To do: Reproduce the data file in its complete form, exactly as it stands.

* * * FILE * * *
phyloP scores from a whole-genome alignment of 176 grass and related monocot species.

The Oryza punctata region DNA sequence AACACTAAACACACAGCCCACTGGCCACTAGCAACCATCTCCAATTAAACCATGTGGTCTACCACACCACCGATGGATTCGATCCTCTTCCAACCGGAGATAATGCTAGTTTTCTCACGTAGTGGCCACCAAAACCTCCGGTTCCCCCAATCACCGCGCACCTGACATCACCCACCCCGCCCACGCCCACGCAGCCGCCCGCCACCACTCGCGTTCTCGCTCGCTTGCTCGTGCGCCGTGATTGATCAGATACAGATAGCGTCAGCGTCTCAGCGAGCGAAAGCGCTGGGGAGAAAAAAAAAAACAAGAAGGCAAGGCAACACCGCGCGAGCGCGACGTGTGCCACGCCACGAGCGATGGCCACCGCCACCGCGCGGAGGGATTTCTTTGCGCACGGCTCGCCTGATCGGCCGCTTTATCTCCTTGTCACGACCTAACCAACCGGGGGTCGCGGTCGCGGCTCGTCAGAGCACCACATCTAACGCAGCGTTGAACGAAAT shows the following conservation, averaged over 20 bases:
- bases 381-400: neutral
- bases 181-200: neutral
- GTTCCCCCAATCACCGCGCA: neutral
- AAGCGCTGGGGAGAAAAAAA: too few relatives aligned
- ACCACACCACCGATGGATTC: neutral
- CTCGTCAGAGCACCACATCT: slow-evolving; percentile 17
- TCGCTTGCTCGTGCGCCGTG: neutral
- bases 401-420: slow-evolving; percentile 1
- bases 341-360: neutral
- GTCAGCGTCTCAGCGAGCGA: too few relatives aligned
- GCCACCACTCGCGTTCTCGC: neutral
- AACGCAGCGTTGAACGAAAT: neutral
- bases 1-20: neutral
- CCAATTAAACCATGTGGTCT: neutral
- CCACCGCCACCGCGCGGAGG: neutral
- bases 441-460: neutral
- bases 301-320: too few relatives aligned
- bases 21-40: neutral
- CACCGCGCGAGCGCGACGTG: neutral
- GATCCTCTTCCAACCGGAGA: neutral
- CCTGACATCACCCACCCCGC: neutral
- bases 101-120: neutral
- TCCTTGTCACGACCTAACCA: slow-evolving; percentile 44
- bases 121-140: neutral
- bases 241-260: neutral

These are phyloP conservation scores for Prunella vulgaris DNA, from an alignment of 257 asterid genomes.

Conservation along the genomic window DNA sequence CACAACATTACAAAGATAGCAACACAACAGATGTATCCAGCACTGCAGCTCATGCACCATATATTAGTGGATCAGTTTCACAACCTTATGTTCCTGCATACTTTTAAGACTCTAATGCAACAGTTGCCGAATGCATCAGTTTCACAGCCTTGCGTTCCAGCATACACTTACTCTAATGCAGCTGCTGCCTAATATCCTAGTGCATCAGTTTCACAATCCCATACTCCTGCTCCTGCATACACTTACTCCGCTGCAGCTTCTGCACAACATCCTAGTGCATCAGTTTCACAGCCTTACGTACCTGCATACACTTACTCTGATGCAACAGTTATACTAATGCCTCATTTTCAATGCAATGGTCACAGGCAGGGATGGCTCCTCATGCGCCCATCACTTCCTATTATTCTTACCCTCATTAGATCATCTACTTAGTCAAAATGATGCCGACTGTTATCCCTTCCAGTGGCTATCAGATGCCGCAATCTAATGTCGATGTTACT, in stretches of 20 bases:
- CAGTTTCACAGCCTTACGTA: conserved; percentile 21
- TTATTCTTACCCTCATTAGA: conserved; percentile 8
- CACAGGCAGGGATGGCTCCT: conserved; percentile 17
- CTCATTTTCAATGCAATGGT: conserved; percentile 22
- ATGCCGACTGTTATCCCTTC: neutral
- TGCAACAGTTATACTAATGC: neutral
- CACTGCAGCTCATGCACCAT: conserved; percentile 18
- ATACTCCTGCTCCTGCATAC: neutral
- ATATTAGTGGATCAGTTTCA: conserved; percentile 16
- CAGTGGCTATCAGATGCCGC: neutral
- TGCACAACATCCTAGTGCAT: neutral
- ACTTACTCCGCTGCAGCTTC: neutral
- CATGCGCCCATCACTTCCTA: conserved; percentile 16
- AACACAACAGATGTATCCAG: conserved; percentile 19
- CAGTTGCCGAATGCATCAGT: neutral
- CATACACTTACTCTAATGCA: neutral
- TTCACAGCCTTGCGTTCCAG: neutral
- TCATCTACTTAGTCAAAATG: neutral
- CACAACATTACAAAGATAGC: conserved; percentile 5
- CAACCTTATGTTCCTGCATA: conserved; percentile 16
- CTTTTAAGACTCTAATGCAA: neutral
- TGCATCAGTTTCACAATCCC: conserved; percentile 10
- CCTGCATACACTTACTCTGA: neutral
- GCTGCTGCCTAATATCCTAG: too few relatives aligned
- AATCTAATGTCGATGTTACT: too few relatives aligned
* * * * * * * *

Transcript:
phyloP scores from a whole-genome alignment of 176 grass and related monocot species.

The Oryza punctata region DNA sequence AACACTAAACACACAGCCCACTGGCCACTAGCAACCATCTCCAATTAAACCATGTGGTCTACCACACCACCGATGGATTCGATCCTCTTCCAACCGGAGATAATGCTAGTTTTCTCACGTAGTGGCCACCAAAACCTCCGGTTCCCCCAATCACCGCGCACCTGACATCACCCACCCCGCCCACGCCCACGCAGCCGCCCGCCACCACTCGCGTTCTCGCTCGCTTGCTCGTGCGCCGTGATTGATCAGATACAGATAGCGTCAGCGTCTCAGCGAGCGAAAGCGCTGGGGAGAAAAAAAAAAACAAGAAGGCAAGGCAACACCGCGCGAGCGCGACGTGTGCCACGCCACGAGCGATGGCCACCGCCACCGCGCGGAGGGATTTCTTTGCGCACGGCTCGCCTGATCGGCCGCTTTATCTCCTTGTCACGACCTAACCAACCGGGGGTCGCGGTCGCGGCTCGTCAGAGCACCACATCTAACGCAGCGTTGAACGAAAT shows the following conservation, averaged over 20 bases:
- bases 381-400: neutral
- bases 181-200: neutral
- GTTCCCCCAATCACCGCGCA: neutral
- AAGCGCTGGGGAGAAAAAAA: too few relatives aligned
- ACCACACCACCGATGGATTC: neutral
- CTCGTCAGAGCACCACATCT: slow-evolving; percentile 17
- TCGCTTGCTCGTGCGCCGTG: neutral
- bases 401-420: slow-evolving; percentile 1
- bases 341-360: neutral
- GTCAGCGTCTCAGCGAGCGA: too few relatives aligned
- GCCACCACTCGCGTTCTCGC: neutral
- AACGCAGCGTTGAACGAAAT: neutral
- bases 1-20: neutral
- CCAATTAAACCATGTGGTCT: neutral
- CCACCGCCACCGCGCGGAGG: neutral
- bases 441-460: neutral
- bases 301-320: too few relatives aligned
- bases 21-40: neutral
- CACCGCGCGAGCGCGACGTG: neutral
- GATCCTCTTCCAACCGGAGA: neutral
- CCTGACATCACCCACCCCGC: neutral
- bases 101-120: neutral
- TCCTTGTCACGACCTAACCA: slow-evolving; percentile 44
- bases 121-140: neutral
- bases 241-260: neutral

These are phyloP conservation scores for Prunella vulgaris DNA, from an alignment of 257 asterid genomes.

Conservation along the genomic window DNA sequence CACAACATTACAAAGATAGCAACACAACAGATGTATCCAGCACTGCAGCTCATGCACCATATATTAGTGGATCAGTTTCACAACCTTATGTTCCTGCATACTTTTAAGACTCTAATGCAACAGTTGCCGAATGCATCAGTTTCACAGCCTTGCGTTCCAGCATACACTTACTCTAATGCAGCTGCTGCCTAATATCCTAGTGCATCAGTTTCACAATCCCATACTCCTGCTCCTGCATACACTTACTCCGCTGCAGCTTCTGCACAACATCCTAGTGCATCAGTTTCACAGCCTTACGTACCTGCATACACTTACTCTGATGCAACAGTTATACTAATGCCTCATTTTCAATGCAATGGTCACAGGCAGGGATGGCTCCTCATGCGCCCATCACTTCCTATTATTCTTACCCTCATTAGATCATCTACTTAGTCAAAATGATGCCGACTGTTATCCCTTCCAGTGGCTATCAGATGCCGCAATCTAATGTCGATGTTACT, in stretches of 20 bases:
- CAGTTTCACAGCCTTACGTA: conserved; percentile 21
- TTATTCTTACCCTCATTAGA: conserved; percentile 8
- CACAGGCAGGGATGGCTCCT: conserved; percentile 17
- CTCATTTTCAATGCAATGGT: conserved; percentile 22
- ATGCCGACTGTTATCCCTTC: neutral
- TGCAACAGTTATACTAATGC: neutral
- CACTGCAGCTCATGCACCAT: conserved; percentile 18
- ATACTCCTGCTCCTGCATAC: neutral
- ATATTAGTGGATCAGTTTCA: conserved; percentile 16
- CAGTGGCTATCAGATGCCGC: neutral
- TGCACAACATCCTAGTGCAT: neutral
- ACTTACTCCGCTGCAGCTTC: neutral
- CATGCGCCCATCACTTCCTA: conserved; percentile 16
- AACACAACAGATGTATCCAG: conserved; percentile 19
- CAGTTGCCGAATGCATCAGT: neutral
- CATACACTTACTCTAATGCA: neutral
- TTCACAGCCTTGCGTTCCAG: neutral
- TCATCTACTTAGTCAAAATG: neutral
- CACAACATTACAAAGATAGC: conserved; percentile 5
- CAACCTTATGTTCCTGCATA: conserved; percentile 16
- CTTTTAAGACTCTAATGCAA: neutral
- TGCATCAGTTTCACAATCCC: conserved; percentile 10
- CCTGCATACACTTACTCTGA: neutral
- GCTGCTGCCTAATATCCTAG: too few relatives aligned
- AATCTAATGTCGATGTTACT: too few relatives aligned